Chives, with the botanical name Allium schoenoprasum, is an aromatic plant used as a condiment like its relatives in the allium family, the garlic, onion, and shallot. It comes in the form of very fine green leaves, and is included among the soft herbs known as fines herbes. The plant grows as long, thin, hollow, and fleshy leaves some 15–30 cm in length, which produce pretty little pink flowers in spring. Chives have a delicate flavor similar to that of shallots and onions. In France the plant is known as ciboulette, or « civette » in certain regions.

Chives are harvested April through November, but they are grown in greenhouses throughout the year. Chives must always be very fresh with firm green stems (stalks), and no yellowing. They are found fresh in small bunches held with a rubber band, but also chopped and frozen, dried, or freeze-dried.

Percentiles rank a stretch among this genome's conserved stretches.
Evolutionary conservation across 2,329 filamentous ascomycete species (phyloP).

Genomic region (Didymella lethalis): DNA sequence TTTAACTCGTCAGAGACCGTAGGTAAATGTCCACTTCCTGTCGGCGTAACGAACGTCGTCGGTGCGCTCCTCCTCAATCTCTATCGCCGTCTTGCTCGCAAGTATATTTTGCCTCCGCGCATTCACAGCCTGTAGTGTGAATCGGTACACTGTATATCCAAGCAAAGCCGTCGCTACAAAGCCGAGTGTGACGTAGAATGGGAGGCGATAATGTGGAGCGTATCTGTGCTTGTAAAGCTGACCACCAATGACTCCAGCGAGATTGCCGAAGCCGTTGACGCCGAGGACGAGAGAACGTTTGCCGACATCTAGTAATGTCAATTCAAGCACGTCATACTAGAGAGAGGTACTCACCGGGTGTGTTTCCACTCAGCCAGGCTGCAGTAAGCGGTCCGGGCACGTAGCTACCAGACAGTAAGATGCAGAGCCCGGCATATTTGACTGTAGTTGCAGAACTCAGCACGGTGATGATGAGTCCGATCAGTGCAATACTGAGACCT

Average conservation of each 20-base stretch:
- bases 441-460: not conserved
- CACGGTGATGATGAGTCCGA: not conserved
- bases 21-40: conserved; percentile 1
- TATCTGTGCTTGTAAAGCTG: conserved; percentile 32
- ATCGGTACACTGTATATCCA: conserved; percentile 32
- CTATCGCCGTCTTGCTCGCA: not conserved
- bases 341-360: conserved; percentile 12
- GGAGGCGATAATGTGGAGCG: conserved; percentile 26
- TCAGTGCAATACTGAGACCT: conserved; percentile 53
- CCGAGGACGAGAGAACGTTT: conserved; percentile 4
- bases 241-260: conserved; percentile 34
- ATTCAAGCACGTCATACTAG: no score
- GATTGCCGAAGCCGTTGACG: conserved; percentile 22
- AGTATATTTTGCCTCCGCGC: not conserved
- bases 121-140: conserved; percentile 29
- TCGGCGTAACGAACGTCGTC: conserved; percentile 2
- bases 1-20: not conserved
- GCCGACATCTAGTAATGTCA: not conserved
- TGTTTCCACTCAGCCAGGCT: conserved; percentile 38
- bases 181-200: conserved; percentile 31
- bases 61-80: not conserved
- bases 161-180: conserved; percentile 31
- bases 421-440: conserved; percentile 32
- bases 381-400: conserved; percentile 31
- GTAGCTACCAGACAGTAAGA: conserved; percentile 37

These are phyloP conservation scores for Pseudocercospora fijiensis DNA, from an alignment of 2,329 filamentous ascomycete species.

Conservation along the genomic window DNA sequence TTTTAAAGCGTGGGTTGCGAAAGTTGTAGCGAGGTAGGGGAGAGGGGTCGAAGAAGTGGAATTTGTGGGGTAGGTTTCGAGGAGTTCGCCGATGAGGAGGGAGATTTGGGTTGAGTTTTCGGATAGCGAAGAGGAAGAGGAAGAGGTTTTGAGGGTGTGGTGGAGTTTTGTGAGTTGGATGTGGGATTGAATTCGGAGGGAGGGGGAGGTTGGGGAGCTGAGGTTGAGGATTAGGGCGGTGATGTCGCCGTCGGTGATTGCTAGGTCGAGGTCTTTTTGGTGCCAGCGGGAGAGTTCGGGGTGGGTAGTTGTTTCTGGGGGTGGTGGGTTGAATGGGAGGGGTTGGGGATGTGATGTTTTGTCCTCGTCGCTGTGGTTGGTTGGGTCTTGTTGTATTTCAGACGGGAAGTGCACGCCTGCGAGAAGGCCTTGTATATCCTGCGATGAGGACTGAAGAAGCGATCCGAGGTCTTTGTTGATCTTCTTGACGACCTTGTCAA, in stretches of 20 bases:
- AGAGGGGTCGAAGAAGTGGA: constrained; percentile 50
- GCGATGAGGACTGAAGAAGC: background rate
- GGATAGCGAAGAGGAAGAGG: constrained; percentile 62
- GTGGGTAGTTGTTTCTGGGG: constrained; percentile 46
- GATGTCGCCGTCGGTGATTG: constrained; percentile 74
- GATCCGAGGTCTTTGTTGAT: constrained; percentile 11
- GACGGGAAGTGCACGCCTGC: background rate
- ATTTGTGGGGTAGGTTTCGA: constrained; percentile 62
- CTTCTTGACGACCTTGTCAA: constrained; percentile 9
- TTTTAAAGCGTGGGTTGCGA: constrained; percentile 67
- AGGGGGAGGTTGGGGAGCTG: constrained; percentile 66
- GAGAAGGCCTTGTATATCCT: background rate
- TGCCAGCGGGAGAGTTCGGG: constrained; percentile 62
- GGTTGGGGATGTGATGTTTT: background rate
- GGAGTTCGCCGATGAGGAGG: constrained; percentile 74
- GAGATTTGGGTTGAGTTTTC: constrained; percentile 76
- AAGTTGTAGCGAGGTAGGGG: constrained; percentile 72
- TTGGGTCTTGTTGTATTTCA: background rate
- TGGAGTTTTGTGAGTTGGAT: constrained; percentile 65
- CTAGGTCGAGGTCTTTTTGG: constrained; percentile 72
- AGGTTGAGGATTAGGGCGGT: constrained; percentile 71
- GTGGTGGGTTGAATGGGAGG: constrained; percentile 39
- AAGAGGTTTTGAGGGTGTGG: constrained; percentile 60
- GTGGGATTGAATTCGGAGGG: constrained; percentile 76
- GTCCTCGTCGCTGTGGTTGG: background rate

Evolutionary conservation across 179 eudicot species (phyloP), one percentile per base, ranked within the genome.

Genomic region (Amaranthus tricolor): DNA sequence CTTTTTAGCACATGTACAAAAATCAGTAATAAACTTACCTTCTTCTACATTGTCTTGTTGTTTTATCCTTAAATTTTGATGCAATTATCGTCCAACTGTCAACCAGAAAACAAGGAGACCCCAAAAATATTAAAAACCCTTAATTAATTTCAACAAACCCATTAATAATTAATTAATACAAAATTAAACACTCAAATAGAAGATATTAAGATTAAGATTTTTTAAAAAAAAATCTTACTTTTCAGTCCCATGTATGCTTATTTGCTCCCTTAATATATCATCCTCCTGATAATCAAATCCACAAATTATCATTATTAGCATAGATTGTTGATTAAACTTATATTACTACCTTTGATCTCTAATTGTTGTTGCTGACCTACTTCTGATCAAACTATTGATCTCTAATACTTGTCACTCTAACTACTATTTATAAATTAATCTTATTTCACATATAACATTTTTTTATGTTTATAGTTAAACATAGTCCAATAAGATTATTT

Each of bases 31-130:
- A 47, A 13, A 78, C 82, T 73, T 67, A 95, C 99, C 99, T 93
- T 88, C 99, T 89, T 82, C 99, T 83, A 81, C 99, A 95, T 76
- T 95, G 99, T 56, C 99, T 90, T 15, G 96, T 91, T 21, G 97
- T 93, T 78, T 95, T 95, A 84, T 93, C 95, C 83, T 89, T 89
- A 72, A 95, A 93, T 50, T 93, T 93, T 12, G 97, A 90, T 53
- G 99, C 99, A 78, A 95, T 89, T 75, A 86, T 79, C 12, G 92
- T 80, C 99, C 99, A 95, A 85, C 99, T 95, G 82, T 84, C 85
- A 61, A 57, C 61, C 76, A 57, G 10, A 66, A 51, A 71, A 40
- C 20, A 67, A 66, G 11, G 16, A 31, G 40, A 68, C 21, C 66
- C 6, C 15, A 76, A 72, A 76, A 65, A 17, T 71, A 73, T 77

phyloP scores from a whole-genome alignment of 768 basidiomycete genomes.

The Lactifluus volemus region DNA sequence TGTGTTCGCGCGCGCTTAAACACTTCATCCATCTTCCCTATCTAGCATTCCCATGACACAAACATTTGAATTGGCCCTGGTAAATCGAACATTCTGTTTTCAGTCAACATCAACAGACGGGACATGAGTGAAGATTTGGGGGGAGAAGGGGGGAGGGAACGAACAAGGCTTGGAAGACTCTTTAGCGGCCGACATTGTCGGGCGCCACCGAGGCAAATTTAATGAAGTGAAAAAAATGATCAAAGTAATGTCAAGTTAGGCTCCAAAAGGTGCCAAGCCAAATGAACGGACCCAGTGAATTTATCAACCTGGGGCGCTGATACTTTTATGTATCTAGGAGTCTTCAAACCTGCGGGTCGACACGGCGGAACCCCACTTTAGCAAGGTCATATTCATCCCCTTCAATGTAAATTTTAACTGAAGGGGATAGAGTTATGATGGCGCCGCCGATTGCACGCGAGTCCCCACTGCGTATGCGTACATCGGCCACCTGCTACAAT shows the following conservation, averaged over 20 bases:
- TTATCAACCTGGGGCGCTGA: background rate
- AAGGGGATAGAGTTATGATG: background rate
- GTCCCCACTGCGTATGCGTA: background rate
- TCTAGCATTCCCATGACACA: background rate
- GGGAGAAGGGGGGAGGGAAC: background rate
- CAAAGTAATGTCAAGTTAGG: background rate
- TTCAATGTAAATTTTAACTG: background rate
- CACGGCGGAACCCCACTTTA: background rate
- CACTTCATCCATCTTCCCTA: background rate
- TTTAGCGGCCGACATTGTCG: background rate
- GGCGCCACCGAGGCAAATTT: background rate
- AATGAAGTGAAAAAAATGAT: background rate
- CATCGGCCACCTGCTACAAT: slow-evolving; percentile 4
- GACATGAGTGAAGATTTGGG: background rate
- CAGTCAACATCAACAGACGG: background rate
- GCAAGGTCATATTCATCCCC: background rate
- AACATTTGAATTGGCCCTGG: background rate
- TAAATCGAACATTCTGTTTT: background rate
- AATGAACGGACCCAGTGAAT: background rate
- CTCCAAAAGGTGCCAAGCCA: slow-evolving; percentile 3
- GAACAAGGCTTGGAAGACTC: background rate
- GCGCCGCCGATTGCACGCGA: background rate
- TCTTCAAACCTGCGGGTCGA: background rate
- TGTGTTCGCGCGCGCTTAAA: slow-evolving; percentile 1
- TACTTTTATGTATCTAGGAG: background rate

Chives are included among the soft herbs known as fines herbes. They are mainly used raw and chopped in salads and as crudités. They are an integral part of the cervelle de canut. They can be a last-minute addition to vegetable dishes, sauces, and omelets, among others.

Fresh chives can be kept in the refrigerator for two or three days wrapped in paper towels or a damp cloth.

Like all the members of the allium family, chives are high in antioxidants (vitamin C, flavonoids, etc.), minerals, and in the B-group vitamins.